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Abramoff sought White House clout in ‘sordid subculture’

WASHINGTON – A Government Reform Committee report of Sept. 29 reviewed the White House lobbying efforts of Jack Abramoff at his old firm and came away with “a detailed glimpse into a sordid subculture of fraud and attempted influence peddling,” in the words of a news release issued at the same time.

Committee findings were less clear on the critical issue of whether the prison-bound former lobbyist’s criminal conduct actually influenced executive branch officials, up to and including presidential advisor Karl Rove. The investigation was inherently one-sided, drawing as it did on the documentary trail Abramoff left at the Greenberg Traurig lobbying shop over the course of three years, beginning in 2001. Many of the events described in the documents are uncorroborated, and many billing records are vague as to the activities billed for and the people contacted.

Most of Abramoff’s lobbying targets in the White House were unresponsive to his e-mails, leading Rep. Tom Davis, R-Va., the committee chairman, to observe: “In an environment that lives and breathes on e-mail exchanges, that silence speaks volumes about how seriously most people in the White House took Jack Abramoff’s schemes.”

But other near-silences speak loudly too. Of 69 subpoenaed e-mails between Abramoff or his associates and White House officials, many “were sent to non-governmental e-mail accounts. According to the e-mails, the Abramoff team and White House officials used these non-governmental accounts, including accounts maintained by the Republican National Committee and, to discuss official business, including [personnel] appointments and [federal] agency actions.”

Elsewhere the e-mail trail suggests that White House officials warned Abramoff and company, who were weighing in against the Interior Department’s potential approval of a casino for the Jena Band of Choctaw Indians in Louisiana, “not to put this stuff in writing in their e-mail system because it might actually limit what they can do to help us, especially since there could be lawsuits, etc.” Abramoff acknowledged a blunder: “Dammit. It was sent to Susan [Ralston, a Rove assistant] on her rnc [Republican National Committee] pager and was not supposed to go into the WH [White House] system.”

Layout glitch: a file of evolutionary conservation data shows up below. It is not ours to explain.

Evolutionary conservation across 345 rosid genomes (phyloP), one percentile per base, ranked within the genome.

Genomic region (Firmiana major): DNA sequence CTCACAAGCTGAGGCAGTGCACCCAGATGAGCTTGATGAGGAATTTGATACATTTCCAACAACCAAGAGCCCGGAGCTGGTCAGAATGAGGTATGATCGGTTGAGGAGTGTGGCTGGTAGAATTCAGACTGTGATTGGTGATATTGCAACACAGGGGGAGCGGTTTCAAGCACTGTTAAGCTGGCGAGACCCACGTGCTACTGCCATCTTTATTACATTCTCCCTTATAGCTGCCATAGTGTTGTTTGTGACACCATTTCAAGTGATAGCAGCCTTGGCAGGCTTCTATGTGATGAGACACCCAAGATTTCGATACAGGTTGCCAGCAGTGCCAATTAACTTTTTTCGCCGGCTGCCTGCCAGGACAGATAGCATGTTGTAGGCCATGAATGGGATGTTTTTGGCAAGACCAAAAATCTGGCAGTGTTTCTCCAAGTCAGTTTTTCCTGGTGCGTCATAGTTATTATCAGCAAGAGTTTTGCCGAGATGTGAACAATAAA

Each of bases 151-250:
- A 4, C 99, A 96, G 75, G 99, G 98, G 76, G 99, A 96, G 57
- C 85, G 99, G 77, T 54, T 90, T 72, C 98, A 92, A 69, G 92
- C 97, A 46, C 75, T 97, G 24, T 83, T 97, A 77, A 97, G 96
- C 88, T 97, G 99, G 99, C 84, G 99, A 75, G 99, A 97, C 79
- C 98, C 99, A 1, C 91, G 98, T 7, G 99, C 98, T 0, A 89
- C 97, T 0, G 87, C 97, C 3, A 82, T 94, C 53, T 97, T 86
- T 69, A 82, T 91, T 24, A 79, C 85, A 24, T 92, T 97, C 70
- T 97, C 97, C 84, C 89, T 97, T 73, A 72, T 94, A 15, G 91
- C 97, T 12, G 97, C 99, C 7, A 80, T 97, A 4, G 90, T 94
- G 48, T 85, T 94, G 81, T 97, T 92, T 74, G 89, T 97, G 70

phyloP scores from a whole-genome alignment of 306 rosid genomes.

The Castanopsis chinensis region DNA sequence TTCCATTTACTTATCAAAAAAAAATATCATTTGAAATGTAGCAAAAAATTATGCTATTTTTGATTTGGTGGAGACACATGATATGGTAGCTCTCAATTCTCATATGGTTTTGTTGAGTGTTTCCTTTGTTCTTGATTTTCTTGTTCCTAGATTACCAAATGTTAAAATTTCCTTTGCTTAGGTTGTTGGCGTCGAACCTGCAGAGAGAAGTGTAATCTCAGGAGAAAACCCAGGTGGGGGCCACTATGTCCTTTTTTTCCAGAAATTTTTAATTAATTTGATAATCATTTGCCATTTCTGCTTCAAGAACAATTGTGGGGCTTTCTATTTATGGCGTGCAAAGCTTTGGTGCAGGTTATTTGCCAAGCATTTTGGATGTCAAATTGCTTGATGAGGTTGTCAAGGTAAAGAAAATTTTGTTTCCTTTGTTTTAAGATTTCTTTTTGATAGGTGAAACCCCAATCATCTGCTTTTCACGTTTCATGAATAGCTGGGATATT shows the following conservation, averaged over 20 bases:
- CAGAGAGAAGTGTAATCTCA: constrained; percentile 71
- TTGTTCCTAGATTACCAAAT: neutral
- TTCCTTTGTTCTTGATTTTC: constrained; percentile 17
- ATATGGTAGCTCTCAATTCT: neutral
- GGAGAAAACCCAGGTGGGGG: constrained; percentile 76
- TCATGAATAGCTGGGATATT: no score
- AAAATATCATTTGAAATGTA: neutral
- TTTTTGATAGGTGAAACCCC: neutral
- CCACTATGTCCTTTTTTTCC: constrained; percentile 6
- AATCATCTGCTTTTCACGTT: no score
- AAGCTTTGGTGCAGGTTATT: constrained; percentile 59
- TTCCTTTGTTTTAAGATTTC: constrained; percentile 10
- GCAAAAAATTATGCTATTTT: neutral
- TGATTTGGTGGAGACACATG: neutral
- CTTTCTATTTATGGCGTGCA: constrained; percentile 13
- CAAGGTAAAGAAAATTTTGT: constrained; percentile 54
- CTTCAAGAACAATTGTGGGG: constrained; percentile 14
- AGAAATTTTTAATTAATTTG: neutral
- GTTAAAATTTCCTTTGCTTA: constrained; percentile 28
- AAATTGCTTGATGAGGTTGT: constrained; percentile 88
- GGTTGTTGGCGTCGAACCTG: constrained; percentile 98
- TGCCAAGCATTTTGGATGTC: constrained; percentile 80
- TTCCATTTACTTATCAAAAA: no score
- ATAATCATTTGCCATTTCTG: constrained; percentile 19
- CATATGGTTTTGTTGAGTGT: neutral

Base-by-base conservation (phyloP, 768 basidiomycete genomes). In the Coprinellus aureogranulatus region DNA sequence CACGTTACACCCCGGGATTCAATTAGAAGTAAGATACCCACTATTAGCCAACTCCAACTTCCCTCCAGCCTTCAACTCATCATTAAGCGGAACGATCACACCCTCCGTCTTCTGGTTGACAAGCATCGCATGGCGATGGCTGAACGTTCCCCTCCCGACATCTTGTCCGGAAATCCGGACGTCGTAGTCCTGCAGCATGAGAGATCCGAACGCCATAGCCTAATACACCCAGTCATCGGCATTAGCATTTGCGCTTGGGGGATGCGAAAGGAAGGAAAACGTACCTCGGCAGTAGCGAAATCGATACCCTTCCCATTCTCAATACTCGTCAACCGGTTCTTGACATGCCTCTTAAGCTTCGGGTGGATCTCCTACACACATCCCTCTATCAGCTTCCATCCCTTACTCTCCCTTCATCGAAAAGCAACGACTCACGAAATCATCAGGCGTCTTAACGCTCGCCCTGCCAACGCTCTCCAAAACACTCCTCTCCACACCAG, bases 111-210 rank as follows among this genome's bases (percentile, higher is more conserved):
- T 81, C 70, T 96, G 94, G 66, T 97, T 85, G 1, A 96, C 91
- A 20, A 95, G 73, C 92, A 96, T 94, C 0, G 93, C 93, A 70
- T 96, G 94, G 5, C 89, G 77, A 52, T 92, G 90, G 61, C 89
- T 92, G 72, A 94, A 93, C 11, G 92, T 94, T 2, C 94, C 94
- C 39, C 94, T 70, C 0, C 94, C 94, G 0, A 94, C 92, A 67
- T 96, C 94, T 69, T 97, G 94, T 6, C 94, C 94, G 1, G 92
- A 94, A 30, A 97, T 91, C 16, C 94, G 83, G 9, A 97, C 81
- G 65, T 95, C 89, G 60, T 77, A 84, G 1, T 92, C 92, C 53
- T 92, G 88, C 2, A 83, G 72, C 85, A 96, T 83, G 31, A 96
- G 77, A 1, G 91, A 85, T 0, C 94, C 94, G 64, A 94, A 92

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The committee report reads the warning as an attempt to put distance between Abramoff’s solicitations and the White House Office of Intergovernmental Affairs, the executive branch’s liaison with tribes. But any caution against translating Abramoffian requests into writing raises the question of where, in all that voluminous silence identified by the Government Reform Committee, they may have gone and what they may have been.

E-mails were Abramoff and company’s least-used approach in lobbying the White House. Of 485 instances, 345 were in person and 71 by telephone, on top of the 69 e-mail contacts.

His point of access in the White House seems to have been Susan Ralston, his one-time executive assistant who went to work for Rove in a similar capacity. The committee report cites indications in the Greenberg Traurig documents that Ralston received regular tickets from Abramoff to events in Washington, possibly without paying for them. The record also shows that she took Abramoff’s requests and suggestions on policy and personnel to Rove and other entities. Ralston resigned shortly after the release of the report.

While at Greenberg Traurig, Abramoff seems to have made every effort to spend heavily on executive branch officials, either through event tickets or meals at his Signatures restaurant. The committee report is inconclusive as to whether most of the officials accepted or rejected the gifts, but does cite several indications that some people sometimes turned down Abramoff’s largesse.

The records reflect Abramoff’s involvement in Indian affairs. After earning a reputation with several successes for the Mississippi Choctaw under Chief Philip Martin, he went on to lobby for and against various policies and appointees, all while running the fraud and bribery scheme that would prove his undoing. His well-paid lobbying efforts yielded a mixed record of failure and success.

While acknowledging the limitations of its documentary record as “only one side of a string of transactions in which acts of fraud and attempted bribery are disguised as legitimate,” the Government Reform Committee states that other, more thorough, federal investigations are going forward. Pursuant to guilty pleas, Abramoff and several associates are assisting those investigations. In this context, it bears noting that after a recent two-hour special on the Abramoff scandal in Congress, television journalist Bill Moyers began a discussion by confirming the word in Washington – namely, that the FBI has tripled its squads of agents investigating Abramoff-related activities on Capitol Hill.